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Space: November 7, 1999
   
Private companies are now offering "spy satellite photos" that, while not equal to the "golf-ball detecting" and "license-plate reading" capabilities of the best US military satellites, are still more than adequate to tell a potential adversary how many planes are located at a given base and their sortie-generation rates. The US was very concerned about one such company which might have sold photos of NATO bases during the Kosovo War, but its first spy satellite conveniently crashed into the Pacific a few minutes after liftoff on 27 April.--Stephen V Cole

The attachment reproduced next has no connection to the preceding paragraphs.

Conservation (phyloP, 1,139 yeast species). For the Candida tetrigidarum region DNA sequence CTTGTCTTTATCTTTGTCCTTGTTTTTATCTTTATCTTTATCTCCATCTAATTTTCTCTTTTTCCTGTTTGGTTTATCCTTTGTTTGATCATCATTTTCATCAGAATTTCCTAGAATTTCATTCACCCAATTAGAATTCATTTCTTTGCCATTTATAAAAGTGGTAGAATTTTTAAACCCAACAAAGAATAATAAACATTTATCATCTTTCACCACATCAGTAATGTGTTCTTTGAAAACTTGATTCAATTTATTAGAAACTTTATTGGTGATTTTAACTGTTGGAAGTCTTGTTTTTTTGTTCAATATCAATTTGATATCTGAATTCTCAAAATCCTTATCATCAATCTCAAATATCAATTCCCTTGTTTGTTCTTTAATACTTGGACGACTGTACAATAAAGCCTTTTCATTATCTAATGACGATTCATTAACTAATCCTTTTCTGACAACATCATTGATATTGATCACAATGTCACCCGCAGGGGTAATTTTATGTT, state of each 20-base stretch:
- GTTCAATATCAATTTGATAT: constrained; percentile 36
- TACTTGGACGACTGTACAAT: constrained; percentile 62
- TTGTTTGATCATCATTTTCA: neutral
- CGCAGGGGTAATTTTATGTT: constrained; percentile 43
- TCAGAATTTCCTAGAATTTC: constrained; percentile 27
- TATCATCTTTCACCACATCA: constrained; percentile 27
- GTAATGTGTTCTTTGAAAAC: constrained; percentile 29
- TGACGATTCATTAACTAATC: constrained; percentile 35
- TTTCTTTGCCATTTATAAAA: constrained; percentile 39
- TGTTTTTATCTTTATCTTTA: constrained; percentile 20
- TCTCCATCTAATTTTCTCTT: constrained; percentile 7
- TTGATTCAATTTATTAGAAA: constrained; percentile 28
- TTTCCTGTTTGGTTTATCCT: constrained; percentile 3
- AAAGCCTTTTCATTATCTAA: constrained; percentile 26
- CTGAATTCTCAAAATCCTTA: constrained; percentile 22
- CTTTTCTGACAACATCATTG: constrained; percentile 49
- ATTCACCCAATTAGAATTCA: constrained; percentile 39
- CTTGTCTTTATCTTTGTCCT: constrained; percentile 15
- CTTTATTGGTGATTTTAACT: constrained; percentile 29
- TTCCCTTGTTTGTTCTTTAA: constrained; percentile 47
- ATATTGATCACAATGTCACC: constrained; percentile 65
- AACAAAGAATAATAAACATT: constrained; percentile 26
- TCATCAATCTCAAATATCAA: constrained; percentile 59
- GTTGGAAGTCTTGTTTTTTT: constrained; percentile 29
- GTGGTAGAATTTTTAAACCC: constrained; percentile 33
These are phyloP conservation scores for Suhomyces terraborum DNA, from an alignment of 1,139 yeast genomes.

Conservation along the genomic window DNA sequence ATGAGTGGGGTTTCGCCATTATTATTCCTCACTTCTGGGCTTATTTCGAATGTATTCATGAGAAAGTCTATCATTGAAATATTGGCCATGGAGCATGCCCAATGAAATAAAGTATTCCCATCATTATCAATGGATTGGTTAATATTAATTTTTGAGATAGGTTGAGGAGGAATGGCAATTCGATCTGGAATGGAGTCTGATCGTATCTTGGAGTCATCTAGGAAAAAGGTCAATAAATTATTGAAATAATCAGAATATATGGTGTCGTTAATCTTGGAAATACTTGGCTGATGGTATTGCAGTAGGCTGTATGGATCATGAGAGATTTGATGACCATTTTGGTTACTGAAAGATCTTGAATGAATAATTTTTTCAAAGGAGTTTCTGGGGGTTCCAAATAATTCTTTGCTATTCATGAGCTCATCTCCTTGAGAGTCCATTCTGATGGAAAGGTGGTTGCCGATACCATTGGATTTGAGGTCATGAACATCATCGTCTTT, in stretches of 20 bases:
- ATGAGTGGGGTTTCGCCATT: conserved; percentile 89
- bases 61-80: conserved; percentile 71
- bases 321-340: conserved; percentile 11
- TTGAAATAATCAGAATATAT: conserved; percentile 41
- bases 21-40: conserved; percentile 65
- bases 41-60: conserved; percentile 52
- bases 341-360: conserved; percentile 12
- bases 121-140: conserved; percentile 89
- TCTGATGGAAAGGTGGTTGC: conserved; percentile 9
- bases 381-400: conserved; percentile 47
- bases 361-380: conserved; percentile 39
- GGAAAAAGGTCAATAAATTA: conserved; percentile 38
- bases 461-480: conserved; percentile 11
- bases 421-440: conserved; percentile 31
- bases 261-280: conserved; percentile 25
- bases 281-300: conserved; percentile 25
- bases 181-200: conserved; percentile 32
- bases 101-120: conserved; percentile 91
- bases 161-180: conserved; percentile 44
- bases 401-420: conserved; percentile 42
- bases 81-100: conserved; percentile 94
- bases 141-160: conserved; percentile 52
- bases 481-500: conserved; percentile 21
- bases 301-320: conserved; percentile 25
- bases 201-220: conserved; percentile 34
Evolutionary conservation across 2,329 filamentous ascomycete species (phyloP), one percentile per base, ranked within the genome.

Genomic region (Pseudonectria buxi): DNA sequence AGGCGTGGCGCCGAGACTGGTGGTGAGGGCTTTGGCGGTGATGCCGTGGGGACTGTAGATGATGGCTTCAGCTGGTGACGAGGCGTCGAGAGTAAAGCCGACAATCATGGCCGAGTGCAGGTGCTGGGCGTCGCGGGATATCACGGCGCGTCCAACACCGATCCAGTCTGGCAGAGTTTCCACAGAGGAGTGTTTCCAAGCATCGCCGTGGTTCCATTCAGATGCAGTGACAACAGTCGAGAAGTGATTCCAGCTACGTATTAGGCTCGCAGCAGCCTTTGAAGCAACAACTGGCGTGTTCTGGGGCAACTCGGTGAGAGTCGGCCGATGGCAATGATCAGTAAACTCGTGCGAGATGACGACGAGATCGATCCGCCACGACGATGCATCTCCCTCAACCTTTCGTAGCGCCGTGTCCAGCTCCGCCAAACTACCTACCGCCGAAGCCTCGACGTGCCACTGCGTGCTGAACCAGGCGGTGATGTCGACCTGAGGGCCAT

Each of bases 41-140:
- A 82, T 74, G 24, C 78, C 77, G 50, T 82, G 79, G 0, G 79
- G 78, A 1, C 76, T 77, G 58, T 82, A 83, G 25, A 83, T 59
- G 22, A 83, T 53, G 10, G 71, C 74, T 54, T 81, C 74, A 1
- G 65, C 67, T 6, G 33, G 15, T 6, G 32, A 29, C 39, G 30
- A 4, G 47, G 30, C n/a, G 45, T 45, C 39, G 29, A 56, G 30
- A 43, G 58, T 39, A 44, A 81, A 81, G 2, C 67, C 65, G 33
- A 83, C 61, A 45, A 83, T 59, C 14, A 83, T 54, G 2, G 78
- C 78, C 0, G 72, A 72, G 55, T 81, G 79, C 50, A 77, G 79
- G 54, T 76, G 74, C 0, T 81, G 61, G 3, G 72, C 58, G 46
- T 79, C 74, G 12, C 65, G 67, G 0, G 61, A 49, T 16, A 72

The next generation of spy satellites will be designed to avoid or survive attacks. Defenses could include some hardening with aluminum foam, decoys, and detectors that give a satellite enough warning to evade an attack. Another solution is a satellite able to quickly and repeatedly change orbit to avoid allowing the enemy to gain a target solution, although the key to making this idea work is as-yet-undeveloped power sources or some kind of system able to refuel the satellites cheaply. Another option is to launch dozens of small spy satellites which combine to get the job done but individuals can be lost without compromising the network.--Stephen V Cole